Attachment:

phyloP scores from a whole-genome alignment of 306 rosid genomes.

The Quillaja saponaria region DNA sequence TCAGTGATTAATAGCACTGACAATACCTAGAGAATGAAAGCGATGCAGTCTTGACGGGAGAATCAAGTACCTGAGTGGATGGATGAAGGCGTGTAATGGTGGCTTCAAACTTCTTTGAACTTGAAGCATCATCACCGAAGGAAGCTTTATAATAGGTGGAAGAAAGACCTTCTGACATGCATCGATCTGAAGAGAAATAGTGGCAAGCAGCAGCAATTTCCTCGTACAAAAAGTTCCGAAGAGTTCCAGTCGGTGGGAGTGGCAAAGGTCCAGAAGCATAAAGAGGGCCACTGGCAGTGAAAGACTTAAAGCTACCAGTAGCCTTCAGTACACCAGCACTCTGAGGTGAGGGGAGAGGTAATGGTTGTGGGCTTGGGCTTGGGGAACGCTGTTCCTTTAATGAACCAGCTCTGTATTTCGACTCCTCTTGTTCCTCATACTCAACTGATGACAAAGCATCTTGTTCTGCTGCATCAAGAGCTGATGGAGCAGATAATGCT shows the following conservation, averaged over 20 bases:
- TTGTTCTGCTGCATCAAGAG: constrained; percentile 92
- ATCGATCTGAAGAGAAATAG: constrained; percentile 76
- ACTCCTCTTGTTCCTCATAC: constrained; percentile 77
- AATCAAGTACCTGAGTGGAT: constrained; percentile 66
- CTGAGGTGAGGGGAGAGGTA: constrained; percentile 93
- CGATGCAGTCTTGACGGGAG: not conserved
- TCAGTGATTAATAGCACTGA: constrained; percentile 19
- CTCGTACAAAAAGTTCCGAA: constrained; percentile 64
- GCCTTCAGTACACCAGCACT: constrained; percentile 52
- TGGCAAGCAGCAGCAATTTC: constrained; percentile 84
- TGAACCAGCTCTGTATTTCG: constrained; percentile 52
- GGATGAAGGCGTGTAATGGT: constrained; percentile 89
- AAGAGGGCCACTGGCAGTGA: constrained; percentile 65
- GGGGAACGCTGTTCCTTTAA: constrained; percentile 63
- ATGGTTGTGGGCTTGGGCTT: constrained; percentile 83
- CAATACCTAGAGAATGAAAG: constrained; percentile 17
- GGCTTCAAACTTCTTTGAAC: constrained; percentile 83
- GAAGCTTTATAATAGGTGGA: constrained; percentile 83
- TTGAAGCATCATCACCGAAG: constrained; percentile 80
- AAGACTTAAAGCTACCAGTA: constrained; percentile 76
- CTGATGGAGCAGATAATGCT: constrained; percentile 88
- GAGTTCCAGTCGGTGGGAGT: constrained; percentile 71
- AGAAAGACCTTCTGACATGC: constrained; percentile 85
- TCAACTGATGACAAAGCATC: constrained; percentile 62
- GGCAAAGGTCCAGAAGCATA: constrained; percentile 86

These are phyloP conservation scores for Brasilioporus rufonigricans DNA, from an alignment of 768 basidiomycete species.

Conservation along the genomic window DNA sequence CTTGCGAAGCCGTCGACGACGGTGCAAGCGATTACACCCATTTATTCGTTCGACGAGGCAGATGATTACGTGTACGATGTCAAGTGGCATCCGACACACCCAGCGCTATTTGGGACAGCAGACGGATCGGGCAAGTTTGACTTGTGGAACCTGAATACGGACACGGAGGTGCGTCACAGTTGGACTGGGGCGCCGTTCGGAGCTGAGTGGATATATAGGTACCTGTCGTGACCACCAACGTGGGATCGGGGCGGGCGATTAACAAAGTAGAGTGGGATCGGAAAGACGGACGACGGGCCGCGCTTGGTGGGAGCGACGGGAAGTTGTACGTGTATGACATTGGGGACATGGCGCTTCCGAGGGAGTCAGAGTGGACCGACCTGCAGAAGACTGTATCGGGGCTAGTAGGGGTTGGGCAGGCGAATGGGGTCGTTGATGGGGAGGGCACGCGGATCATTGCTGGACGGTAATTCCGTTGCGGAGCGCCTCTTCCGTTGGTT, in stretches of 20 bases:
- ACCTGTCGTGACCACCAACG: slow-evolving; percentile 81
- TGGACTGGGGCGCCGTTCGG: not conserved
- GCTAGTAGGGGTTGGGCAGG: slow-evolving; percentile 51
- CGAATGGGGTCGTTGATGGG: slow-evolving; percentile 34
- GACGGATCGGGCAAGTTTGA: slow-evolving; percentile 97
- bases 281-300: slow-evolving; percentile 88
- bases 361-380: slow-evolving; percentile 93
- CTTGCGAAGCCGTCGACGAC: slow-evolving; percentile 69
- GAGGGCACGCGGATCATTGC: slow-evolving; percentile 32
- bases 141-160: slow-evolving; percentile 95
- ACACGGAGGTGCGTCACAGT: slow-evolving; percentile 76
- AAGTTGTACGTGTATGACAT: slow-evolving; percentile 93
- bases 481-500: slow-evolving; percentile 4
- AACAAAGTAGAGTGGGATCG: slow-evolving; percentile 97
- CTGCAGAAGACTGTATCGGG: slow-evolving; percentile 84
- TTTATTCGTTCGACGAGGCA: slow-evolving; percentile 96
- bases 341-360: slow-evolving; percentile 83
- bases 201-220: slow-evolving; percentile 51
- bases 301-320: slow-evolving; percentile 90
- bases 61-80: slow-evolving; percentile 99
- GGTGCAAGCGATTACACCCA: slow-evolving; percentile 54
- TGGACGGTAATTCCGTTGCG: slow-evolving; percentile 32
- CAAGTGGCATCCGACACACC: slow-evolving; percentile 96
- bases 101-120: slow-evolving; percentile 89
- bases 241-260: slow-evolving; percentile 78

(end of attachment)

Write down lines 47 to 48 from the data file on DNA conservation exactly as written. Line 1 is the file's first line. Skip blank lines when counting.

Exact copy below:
- bases 201-220: slow-evolving; percentile 51
- bases 301-320: slow-evolving; percentile 90